ZoukOut 2017 attracts 40,000 partygoers

The Moon Stage, with a towering "lion head", featured strobe lights, lasers, LED panels, CO2 jets and pyrotechnics. ZoukOut held last Friday and Saturday is in its 17th year.
ZoukOut held last Friday and Saturday is in its 17th year.ST PHOTO: NG SOR LUAN
The Moon Stage, with a towering "lion head", featured strobe lights, lasers, LED panels, CO2 jets and pyrotechnics. ZoukOut held last Friday and Saturday is in its 17th year.
The Moon Stage, with a towering "lion head", featured strobe lights, lasers, LED panels, CO2 jets and pyrotechnics.ST PHOTO: NG SOR LUAN

Despite a main stage set-up that failed to wow, the surefire line-up of acts kept the 40,000 partygoers well entertained

As one of the hottest DJs in the world, Frenchman DJ Snake showed beyond a doubt that he deserved that title with a blistering 75-minute set that culminated in fireworks and confetti to round off day one of annual dance music festival ZoukOut.

In its 17th year, the two-day event held last Friday and Saturday saw 40,000 partygoers in attendance for the dusk-to-dawn event. Last year's attendance topped 41,000, while the 2015 edition drew 45,000.

Dropping monster smash hits such as his Justin Bieber collaboration, Let Me Love You, and bangers including Ocho Cinco of his debut album, Encore, DJ Snake was perhaps the only act of the night with such an infectious energy - and unfettered dance moves on the DJ console - that it could compete with the main stage itself.

The overly elaborate and tacky main stage that could have belonged to a getai show, proved to be a distraction from the other headline acts at the annual beach dance music festival on Sentosa's Siloso Beach.

The Moon Stage, as it is called, with its towering "lion head" (that looked more like a dragon) with eyes that shot laser beams, seemed an ill-advised attempt to keep up with the iconic stages of international dance music festivals such as Tomorrowland and Ultra.

Jam-packed with everything from strobe lights and lasers to LED panels and CO2 jets, it was a centrepiece that certainly went for scale.

The problem was especially apparent with acts such as Grammy-winning Australian DJ-producer Flume. While his sets are typically known for their strong visuals on screen as he drops hits such as Never Be Like You and Smoke & Retribution, this time they were hindered by busy design elements on stage such as "claws" that obscured the side screens.

Last year's Moon Stage was smaller and uniquely shaped like the Zouk logo of an eye, making for a spectacular backdrop for the acts.

That said, the acts delivered anyway, playing to different crowd demographics over the course of the night.

Asian crew 88Rising - comprising Indonesian-Chinese rapper Rich Chigga and Chinese group Higher Brothers - brought grimy hip-hop and trap beats to the beach, drawing an early crowd at 11pm.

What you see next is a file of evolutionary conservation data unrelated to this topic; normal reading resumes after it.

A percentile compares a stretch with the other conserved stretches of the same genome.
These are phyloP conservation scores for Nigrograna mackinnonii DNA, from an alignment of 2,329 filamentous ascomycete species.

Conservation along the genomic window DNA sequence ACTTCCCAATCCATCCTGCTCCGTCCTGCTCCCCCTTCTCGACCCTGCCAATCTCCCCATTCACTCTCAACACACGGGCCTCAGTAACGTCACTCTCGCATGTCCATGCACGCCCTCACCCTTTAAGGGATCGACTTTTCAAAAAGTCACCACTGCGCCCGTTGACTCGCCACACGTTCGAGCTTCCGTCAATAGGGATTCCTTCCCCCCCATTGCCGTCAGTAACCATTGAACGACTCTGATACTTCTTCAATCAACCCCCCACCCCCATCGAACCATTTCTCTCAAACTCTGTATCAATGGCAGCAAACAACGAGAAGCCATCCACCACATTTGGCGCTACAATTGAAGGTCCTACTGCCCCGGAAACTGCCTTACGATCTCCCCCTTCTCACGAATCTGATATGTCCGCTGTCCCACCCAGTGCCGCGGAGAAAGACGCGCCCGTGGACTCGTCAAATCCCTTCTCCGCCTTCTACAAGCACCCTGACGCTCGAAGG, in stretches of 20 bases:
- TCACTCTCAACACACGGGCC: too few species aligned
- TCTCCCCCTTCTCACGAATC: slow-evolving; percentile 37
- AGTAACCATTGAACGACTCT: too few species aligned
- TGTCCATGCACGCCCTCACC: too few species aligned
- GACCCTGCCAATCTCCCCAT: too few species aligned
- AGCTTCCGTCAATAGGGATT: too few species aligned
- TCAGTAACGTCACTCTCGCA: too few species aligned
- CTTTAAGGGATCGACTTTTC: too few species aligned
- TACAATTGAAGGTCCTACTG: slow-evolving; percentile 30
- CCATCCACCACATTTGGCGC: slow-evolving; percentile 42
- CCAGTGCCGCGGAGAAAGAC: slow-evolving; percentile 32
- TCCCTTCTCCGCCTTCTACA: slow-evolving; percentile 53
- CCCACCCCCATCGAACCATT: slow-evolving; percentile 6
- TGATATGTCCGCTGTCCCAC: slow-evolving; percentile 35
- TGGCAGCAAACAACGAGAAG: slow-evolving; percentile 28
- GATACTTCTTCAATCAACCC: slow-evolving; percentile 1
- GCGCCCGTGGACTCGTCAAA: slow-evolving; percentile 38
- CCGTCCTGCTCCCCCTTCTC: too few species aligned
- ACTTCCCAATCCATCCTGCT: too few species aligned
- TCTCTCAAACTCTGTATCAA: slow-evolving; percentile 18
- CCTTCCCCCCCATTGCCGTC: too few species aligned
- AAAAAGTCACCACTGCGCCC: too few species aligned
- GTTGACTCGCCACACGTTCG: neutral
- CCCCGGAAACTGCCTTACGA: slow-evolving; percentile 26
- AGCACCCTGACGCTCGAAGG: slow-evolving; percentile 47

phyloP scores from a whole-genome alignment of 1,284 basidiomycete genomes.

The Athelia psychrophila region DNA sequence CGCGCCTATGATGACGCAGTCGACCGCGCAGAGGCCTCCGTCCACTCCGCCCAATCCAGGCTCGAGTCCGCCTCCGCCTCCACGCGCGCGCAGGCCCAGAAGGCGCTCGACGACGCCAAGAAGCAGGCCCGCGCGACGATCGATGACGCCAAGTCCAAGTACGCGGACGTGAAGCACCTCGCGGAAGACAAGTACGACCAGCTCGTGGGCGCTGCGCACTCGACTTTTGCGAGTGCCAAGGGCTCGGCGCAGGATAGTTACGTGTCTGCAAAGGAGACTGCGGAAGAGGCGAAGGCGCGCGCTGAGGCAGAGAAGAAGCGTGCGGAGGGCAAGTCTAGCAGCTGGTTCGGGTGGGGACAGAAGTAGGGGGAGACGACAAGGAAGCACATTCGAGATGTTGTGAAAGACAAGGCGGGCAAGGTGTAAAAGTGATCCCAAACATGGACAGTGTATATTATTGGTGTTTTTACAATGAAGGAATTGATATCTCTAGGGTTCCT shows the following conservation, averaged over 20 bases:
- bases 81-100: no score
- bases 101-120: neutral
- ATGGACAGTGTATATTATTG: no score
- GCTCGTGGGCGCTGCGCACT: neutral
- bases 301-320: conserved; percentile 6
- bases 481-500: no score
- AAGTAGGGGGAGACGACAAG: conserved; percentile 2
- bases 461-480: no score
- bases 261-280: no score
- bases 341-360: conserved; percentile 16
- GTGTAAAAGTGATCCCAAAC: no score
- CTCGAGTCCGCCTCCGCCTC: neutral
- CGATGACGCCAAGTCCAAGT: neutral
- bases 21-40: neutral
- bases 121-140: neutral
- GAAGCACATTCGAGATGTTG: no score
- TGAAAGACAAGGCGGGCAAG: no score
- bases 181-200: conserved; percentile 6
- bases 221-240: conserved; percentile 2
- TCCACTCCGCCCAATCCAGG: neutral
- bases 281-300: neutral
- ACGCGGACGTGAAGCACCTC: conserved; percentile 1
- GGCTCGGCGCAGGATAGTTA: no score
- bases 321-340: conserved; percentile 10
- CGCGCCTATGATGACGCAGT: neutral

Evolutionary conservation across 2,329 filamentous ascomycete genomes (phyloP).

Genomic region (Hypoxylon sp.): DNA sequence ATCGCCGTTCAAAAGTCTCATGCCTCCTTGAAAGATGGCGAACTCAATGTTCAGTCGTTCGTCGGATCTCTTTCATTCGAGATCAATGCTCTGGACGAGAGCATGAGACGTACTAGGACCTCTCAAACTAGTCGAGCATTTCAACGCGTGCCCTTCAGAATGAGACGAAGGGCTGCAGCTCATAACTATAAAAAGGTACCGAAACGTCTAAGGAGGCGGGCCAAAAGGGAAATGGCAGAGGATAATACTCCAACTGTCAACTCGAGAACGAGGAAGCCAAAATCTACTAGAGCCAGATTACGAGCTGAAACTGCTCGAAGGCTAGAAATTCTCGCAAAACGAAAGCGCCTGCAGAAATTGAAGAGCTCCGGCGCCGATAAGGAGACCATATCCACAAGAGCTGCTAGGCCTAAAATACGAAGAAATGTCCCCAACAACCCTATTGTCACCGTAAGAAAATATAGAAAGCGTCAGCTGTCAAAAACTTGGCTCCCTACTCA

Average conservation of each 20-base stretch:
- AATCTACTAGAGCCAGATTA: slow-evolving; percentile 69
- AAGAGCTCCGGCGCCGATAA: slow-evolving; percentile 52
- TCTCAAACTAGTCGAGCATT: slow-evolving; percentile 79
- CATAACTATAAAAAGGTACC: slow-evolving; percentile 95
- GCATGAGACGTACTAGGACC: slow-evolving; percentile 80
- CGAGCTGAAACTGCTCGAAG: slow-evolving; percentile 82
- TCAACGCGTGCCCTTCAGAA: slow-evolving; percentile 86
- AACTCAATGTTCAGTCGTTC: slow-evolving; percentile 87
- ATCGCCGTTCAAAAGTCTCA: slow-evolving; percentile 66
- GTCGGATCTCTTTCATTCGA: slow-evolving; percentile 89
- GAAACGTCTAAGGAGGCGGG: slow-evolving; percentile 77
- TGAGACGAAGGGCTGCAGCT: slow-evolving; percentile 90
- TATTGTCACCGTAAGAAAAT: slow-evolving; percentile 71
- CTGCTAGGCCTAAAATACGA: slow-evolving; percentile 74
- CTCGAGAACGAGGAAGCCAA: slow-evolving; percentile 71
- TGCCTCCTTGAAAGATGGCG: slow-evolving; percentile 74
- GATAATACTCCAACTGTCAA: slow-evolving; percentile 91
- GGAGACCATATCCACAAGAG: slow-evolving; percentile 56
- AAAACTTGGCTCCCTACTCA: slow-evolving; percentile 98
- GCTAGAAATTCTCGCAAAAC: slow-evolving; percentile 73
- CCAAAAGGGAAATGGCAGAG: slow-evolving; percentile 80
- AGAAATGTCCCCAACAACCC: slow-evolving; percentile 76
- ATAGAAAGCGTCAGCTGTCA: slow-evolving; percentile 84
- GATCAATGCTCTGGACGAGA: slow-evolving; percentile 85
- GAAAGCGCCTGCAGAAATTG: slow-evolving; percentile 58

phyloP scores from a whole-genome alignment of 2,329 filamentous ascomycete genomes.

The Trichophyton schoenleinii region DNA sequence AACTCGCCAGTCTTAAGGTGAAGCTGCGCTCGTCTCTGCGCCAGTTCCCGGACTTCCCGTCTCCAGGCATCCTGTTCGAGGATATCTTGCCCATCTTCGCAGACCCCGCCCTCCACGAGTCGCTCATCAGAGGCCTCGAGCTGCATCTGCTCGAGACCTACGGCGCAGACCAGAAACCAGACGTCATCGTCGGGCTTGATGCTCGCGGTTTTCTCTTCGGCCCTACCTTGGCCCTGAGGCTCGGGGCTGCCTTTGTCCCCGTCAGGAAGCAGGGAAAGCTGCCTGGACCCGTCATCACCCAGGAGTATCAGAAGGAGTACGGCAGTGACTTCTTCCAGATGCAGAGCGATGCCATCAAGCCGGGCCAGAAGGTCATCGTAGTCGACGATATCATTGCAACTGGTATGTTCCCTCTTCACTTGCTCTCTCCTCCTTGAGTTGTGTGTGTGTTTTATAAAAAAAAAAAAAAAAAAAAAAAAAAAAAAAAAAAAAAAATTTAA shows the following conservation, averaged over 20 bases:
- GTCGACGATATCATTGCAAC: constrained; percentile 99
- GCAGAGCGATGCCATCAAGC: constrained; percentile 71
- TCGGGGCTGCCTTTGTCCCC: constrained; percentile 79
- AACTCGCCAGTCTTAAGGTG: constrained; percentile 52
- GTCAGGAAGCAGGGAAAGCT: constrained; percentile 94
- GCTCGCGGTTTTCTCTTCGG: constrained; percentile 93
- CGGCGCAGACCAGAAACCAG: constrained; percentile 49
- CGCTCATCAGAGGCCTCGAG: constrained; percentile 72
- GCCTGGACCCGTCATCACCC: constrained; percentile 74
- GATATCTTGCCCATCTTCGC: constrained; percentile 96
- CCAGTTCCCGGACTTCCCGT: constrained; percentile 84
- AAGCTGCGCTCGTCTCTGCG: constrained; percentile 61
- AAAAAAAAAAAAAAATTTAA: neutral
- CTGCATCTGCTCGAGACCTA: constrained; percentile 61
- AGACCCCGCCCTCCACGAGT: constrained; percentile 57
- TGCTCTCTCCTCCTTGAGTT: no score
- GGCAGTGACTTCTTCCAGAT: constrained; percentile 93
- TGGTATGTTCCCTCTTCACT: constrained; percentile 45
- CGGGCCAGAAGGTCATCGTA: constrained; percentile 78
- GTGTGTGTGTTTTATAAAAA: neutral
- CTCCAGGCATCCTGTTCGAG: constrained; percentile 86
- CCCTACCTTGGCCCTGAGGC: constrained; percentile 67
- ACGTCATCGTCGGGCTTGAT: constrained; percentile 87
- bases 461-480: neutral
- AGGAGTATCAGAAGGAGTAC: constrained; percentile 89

Flume was the class act of the night, bringing atmosphere and futuristic glitchy beats to the mix, while Dutch DJ Rehab, who followed after him, was unapologetically mainstream in his choices to play crowd-pleasing electronic dance music (EDM) remixes of Rihanna, Coldplay and Ed Sheeran.

Headline act DJ Snake, however, was the highlight for many, drawing the biggest crowd of the 15,000 partygoers who attended on day one of the festival.

It was a similar case on day two as plenty more partygoers showed up to see acts such as Swedish DJ duo Axwell and Ingrosso, Dutch DJ duo Yellow Claw and masked DJ Marshmello.

The organisers went for surefire acts with this year's line-up, with the vast majority of them having played in Singapore before - whether at previous editions of ZoukOut or other dance music festivals here. While entertaining and high on energy, there was little that was fresh about their sets.

The smaller Star Stage proved to have more inspired choices, hosting artists such as rising Belgian techno DJ Amelie Lens, whose set was a welcome respite from an EDM-fuelled night.

But the recycled line-up did not seem to matter for some, such as Mr Armand Izzaq, 19, who was attending a music festival for the first time. "I've been to a lot of concerts, but I've only ever watched festivals like Ultra and ZoukOut on YouTube. To experience it live was amazing," says the student who attended the first night of the festival.

"The highlight for me was seeing 88rising and DJ Snake who were brilliant natural performers - it felt unreal to see them in the flesh."

He adds that he will definitely be attending ZoukOut next year and other music festivals from now on.

This year, ZoukOut also partnered with bungy jump attraction AJ Hackett Sentosa, which had a 50m-tall Bungy Jump Tower, Giant Swing, Vertical Skywalk and 40m-long Skybridge operating within the festival area. There was a steady stream of partygoers trying out the activities on both nights.

A version of this article appeared in the print edition of The Straits Times on December 11, 2017, with the headline 'DJ Snake, Flume fire up ZoukOut'. Print Edition | Subscribe